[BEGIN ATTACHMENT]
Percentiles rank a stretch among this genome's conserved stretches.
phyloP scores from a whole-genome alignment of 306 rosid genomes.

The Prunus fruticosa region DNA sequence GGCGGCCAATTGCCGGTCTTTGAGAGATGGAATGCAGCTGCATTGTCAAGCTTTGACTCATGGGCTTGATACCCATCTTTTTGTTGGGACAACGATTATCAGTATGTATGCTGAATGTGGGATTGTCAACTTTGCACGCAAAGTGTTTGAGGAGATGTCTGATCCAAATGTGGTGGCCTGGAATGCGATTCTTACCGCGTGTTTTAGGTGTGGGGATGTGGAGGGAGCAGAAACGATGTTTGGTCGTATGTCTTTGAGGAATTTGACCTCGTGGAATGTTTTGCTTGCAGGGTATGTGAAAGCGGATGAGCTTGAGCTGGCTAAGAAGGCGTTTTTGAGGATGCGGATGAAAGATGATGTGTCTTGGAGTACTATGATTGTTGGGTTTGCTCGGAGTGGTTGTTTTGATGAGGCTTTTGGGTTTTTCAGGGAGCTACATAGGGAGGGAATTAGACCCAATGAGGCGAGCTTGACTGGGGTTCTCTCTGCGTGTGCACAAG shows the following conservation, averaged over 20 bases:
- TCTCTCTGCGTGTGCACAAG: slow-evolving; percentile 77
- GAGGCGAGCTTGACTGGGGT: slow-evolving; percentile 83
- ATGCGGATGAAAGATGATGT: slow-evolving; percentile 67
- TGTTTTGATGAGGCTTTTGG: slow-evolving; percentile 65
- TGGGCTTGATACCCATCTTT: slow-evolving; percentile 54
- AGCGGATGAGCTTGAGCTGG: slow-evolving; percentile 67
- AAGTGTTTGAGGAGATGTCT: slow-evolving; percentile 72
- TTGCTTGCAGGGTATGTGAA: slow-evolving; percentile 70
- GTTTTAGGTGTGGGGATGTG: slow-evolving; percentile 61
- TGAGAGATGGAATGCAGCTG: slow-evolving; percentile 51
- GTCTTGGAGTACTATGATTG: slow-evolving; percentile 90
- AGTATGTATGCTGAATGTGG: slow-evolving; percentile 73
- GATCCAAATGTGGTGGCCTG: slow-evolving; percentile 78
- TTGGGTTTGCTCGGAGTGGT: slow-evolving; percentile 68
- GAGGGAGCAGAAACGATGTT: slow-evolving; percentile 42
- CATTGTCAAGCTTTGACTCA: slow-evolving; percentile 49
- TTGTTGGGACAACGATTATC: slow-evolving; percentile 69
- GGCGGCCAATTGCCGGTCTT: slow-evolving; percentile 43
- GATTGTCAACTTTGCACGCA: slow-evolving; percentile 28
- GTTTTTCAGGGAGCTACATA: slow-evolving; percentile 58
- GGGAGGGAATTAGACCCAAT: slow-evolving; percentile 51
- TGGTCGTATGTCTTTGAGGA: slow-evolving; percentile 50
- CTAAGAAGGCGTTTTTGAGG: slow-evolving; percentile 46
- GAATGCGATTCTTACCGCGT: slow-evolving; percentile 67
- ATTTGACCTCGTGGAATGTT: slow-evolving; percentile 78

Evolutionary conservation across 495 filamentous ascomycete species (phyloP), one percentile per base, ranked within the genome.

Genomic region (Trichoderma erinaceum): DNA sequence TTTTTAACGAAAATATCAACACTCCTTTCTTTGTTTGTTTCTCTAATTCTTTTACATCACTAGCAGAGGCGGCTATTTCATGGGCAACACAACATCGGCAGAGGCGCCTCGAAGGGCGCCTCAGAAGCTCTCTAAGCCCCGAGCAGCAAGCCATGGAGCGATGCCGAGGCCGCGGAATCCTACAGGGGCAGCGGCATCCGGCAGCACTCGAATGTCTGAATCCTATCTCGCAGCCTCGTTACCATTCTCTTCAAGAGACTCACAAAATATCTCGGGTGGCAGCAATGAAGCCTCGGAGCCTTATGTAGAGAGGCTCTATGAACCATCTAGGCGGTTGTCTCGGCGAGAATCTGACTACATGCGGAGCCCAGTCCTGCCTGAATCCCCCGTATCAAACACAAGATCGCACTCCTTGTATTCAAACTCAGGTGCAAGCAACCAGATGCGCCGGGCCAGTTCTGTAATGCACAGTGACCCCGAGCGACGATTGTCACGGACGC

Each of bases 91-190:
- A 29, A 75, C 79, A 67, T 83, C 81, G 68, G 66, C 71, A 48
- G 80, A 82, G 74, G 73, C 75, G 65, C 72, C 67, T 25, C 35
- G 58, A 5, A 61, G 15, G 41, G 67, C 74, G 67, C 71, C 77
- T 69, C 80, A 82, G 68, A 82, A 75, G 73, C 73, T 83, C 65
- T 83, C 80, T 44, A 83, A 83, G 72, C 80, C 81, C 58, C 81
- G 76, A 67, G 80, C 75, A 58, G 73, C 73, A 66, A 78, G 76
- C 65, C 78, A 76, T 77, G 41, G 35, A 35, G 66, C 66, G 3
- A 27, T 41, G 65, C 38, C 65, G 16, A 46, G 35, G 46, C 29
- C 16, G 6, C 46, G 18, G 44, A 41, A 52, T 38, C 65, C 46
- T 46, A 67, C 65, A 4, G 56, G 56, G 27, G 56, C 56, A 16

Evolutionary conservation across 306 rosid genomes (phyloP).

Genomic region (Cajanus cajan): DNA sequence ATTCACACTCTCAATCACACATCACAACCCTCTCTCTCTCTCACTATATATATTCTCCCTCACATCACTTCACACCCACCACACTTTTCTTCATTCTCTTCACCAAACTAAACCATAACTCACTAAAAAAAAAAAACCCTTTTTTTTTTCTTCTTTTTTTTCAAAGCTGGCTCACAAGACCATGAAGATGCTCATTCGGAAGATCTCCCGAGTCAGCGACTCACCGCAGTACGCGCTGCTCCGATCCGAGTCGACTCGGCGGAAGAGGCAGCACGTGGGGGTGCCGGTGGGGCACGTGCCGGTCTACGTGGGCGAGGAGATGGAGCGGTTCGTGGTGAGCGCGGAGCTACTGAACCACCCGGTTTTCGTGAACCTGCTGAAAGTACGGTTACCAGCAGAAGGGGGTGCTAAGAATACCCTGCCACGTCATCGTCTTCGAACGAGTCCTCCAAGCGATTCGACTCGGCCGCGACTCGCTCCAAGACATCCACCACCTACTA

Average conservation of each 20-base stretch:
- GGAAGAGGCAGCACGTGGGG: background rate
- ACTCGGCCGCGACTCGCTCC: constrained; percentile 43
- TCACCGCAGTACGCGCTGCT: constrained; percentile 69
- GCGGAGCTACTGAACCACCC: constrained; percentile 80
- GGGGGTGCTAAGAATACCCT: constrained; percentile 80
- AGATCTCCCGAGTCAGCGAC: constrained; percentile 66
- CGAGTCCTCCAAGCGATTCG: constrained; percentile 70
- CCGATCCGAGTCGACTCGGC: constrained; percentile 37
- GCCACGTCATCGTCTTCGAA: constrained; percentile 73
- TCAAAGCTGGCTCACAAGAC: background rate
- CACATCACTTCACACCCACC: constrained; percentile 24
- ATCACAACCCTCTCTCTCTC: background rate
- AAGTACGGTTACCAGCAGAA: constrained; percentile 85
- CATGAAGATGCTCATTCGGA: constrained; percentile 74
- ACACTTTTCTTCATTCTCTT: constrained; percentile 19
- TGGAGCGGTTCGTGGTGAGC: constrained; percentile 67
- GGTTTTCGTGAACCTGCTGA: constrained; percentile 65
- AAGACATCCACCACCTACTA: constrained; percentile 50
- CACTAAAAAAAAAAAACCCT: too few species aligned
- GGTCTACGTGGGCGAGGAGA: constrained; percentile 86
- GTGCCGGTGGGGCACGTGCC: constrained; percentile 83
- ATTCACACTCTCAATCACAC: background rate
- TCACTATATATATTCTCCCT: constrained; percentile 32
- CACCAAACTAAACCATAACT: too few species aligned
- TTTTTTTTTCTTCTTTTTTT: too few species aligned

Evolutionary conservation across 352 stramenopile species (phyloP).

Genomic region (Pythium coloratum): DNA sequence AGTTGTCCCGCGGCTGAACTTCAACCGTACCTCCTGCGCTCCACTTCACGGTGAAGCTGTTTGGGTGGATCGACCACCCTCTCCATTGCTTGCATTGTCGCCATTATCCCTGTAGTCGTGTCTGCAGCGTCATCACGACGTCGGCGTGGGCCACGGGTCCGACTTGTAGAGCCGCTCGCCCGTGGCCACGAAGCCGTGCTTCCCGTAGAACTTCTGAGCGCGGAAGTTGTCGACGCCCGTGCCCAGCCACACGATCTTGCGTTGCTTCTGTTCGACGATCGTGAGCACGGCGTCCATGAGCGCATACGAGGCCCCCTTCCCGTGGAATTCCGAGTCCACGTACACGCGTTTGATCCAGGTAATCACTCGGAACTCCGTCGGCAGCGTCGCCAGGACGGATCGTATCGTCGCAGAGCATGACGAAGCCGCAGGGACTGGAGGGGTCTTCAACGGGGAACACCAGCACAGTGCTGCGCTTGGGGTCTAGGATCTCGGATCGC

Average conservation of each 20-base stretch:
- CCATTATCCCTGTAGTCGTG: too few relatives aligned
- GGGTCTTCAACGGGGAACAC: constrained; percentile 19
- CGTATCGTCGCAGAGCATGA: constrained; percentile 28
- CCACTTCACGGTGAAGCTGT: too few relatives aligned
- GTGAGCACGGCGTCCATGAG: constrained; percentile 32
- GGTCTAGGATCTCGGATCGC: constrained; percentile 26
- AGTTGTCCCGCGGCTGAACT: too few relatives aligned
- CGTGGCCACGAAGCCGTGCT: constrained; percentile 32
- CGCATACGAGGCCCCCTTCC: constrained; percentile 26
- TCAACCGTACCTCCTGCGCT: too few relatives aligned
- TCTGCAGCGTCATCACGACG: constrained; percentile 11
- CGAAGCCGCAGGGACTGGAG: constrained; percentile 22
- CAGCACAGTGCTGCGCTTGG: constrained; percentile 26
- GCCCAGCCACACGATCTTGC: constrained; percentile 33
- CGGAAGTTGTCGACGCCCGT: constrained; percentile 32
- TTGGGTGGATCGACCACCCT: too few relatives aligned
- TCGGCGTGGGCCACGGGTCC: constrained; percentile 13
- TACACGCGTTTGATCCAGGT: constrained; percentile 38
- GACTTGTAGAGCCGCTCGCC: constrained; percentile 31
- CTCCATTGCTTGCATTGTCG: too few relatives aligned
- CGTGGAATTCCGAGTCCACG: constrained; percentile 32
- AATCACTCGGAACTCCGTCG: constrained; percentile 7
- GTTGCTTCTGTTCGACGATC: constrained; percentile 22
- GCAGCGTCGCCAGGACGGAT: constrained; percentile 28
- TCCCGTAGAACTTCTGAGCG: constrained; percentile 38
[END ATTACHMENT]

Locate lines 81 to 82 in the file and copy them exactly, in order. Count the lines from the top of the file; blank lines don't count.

- CGCATACGAGGCCCCCTTCC: constrained; percentile 26
- TCAACCGTACCTCCTGCGCT: too few relatives aligned